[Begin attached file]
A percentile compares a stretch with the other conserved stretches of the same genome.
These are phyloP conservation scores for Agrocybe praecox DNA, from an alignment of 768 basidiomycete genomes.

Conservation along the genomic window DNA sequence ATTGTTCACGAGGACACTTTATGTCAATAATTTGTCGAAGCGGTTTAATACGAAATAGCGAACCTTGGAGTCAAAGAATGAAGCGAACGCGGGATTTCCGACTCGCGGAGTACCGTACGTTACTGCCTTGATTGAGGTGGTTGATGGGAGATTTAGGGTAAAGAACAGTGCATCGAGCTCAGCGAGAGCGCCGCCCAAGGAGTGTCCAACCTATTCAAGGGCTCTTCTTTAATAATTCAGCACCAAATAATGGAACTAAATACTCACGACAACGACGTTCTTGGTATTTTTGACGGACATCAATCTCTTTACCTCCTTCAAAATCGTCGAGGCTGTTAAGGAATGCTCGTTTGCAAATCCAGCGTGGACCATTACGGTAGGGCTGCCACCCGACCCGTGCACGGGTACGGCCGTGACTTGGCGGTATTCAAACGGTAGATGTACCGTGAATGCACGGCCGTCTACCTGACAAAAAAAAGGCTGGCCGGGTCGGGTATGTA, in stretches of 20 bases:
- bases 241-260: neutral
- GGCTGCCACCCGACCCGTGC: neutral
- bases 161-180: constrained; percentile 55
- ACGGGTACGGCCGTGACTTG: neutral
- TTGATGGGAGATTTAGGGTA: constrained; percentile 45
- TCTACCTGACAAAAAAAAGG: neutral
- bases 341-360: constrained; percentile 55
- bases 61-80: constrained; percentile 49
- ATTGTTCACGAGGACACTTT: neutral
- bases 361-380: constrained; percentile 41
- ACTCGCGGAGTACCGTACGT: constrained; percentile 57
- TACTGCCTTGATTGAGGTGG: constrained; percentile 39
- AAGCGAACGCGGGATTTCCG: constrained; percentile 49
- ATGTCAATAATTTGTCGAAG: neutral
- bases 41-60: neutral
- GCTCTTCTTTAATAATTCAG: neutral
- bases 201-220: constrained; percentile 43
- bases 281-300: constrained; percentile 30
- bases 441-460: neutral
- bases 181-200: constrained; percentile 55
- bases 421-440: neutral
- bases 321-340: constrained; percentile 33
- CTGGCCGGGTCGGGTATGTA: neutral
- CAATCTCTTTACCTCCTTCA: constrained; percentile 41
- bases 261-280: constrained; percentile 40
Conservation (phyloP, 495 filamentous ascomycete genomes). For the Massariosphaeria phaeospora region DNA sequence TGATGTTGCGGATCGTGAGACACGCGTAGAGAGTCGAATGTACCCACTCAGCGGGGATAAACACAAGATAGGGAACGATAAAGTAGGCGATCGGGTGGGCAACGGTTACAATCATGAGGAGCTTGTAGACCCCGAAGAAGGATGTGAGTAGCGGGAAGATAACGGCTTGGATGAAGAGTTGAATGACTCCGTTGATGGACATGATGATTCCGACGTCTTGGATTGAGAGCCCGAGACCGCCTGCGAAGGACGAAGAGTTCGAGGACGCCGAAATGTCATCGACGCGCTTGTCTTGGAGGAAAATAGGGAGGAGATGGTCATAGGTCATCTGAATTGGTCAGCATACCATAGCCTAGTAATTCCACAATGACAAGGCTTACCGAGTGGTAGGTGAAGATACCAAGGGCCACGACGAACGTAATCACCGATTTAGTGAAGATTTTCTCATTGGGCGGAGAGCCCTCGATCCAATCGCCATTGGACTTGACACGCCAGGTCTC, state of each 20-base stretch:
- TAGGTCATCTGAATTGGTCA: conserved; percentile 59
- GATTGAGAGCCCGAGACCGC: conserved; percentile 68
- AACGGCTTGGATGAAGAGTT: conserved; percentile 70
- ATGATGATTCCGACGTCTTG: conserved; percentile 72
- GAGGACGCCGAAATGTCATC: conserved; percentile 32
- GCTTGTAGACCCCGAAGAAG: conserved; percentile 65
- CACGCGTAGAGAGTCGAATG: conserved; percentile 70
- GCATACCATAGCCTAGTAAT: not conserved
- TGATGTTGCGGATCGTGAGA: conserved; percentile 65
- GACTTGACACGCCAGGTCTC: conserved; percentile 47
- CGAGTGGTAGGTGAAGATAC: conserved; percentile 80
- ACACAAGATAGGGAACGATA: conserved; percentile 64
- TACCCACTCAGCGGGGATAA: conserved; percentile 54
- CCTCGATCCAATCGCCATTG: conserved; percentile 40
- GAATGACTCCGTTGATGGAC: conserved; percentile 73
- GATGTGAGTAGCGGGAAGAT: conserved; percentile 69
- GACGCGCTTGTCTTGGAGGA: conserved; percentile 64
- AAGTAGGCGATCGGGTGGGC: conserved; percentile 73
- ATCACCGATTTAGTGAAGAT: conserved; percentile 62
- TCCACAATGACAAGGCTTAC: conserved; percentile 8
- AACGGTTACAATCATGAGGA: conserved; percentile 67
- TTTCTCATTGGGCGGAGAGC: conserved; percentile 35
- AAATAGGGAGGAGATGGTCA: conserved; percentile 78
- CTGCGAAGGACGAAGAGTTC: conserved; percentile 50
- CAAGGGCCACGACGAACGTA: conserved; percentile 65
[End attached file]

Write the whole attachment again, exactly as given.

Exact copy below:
A percentile compares a stretch with the other conserved stretches of the same genome.
These are phyloP conservation scores for Agrocybe praecox DNA, from an alignment of 768 basidiomycete genomes.

Conservation along the genomic window DNA sequence ATTGTTCACGAGGACACTTTATGTCAATAATTTGTCGAAGCGGTTTAATACGAAATAGCGAACCTTGGAGTCAAAGAATGAAGCGAACGCGGGATTTCCGACTCGCGGAGTACCGTACGTTACTGCCTTGATTGAGGTGGTTGATGGGAGATTTAGGGTAAAGAACAGTGCATCGAGCTCAGCGAGAGCGCCGCCCAAGGAGTGTCCAACCTATTCAAGGGCTCTTCTTTAATAATTCAGCACCAAATAATGGAACTAAATACTCACGACAACGACGTTCTTGGTATTTTTGACGGACATCAATCTCTTTACCTCCTTCAAAATCGTCGAGGCTGTTAAGGAATGCTCGTTTGCAAATCCAGCGTGGACCATTACGGTAGGGCTGCCACCCGACCCGTGCACGGGTACGGCCGTGACTTGGCGGTATTCAAACGGTAGATGTACCGTGAATGCACGGCCGTCTACCTGACAAAAAAAAGGCTGGCCGGGTCGGGTATGTA, in stretches of 20 bases:
- bases 241-260: neutral
- GGCTGCCACCCGACCCGTGC: neutral
- bases 161-180: constrained; percentile 55
- ACGGGTACGGCCGTGACTTG: neutral
- TTGATGGGAGATTTAGGGTA: constrained; percentile 45
- TCTACCTGACAAAAAAAAGG: neutral
- bases 341-360: constrained; percentile 55
- bases 61-80: constrained; percentile 49
- ATTGTTCACGAGGACACTTT: neutral
- bases 361-380: constrained; percentile 41
- ACTCGCGGAGTACCGTACGT: constrained; percentile 57
- TACTGCCTTGATTGAGGTGG: constrained; percentile 39
- AAGCGAACGCGGGATTTCCG: constrained; percentile 49
- ATGTCAATAATTTGTCGAAG: neutral
- bases 41-60: neutral
- GCTCTTCTTTAATAATTCAG: neutral
- bases 201-220: constrained; percentile 43
- bases 281-300: constrained; percentile 30
- bases 441-460: neutral
- bases 181-200: constrained; percentile 55
- bases 421-440: neutral
- bases 321-340: constrained; percentile 33
- CTGGCCGGGTCGGGTATGTA: neutral
- CAATCTCTTTACCTCCTTCA: constrained; percentile 41
- bases 261-280: constrained; percentile 40
Conservation (phyloP, 495 filamentous ascomycete genomes). For the Massariosphaeria phaeospora region DNA sequence TGATGTTGCGGATCGTGAGACACGCGTAGAGAGTCGAATGTACCCACTCAGCGGGGATAAACACAAGATAGGGAACGATAAAGTAGGCGATCGGGTGGGCAACGGTTACAATCATGAGGAGCTTGTAGACCCCGAAGAAGGATGTGAGTAGCGGGAAGATAACGGCTTGGATGAAGAGTTGAATGACTCCGTTGATGGACATGATGATTCCGACGTCTTGGATTGAGAGCCCGAGACCGCCTGCGAAGGACGAAGAGTTCGAGGACGCCGAAATGTCATCGACGCGCTTGTCTTGGAGGAAAATAGGGAGGAGATGGTCATAGGTCATCTGAATTGGTCAGCATACCATAGCCTAGTAATTCCACAATGACAAGGCTTACCGAGTGGTAGGTGAAGATACCAAGGGCCACGACGAACGTAATCACCGATTTAGTGAAGATTTTCTCATTGGGCGGAGAGCCCTCGATCCAATCGCCATTGGACTTGACACGCCAGGTCTC, state of each 20-base stretch:
- TAGGTCATCTGAATTGGTCA: conserved; percentile 59
- GATTGAGAGCCCGAGACCGC: conserved; percentile 68
- AACGGCTTGGATGAAGAGTT: conserved; percentile 70
- ATGATGATTCCGACGTCTTG: conserved; percentile 72
- GAGGACGCCGAAATGTCATC: conserved; percentile 32
- GCTTGTAGACCCCGAAGAAG: conserved; percentile 65
- CACGCGTAGAGAGTCGAATG: conserved; percentile 70
- GCATACCATAGCCTAGTAAT: not conserved
- TGATGTTGCGGATCGTGAGA: conserved; percentile 65
- GACTTGACACGCCAGGTCTC: conserved; percentile 47
- CGAGTGGTAGGTGAAGATAC: conserved; percentile 80
- ACACAAGATAGGGAACGATA: conserved; percentile 64
- TACCCACTCAGCGGGGATAA: conserved; percentile 54
- CCTCGATCCAATCGCCATTG: conserved; percentile 40
- GAATGACTCCGTTGATGGAC: conserved; percentile 73
- GATGTGAGTAGCGGGAAGAT: conserved; percentile 69
- GACGCGCTTGTCTTGGAGGA: conserved; percentile 64
- AAGTAGGCGATCGGGTGGGC: conserved; percentile 73
- ATCACCGATTTAGTGAAGAT: conserved; percentile 62
- TCCACAATGACAAGGCTTAC: conserved; percentile 8
- AACGGTTACAATCATGAGGA: conserved; percentile 67
- TTTCTCATTGGGCGGAGAGC: conserved; percentile 35
- AAATAGGGAGGAGATGGTCA: conserved; percentile 78
- CTGCGAAGGACGAAGAGTTC: conserved; percentile 50
- CAAGGGCCACGACGAACGTA: conserved; percentile 65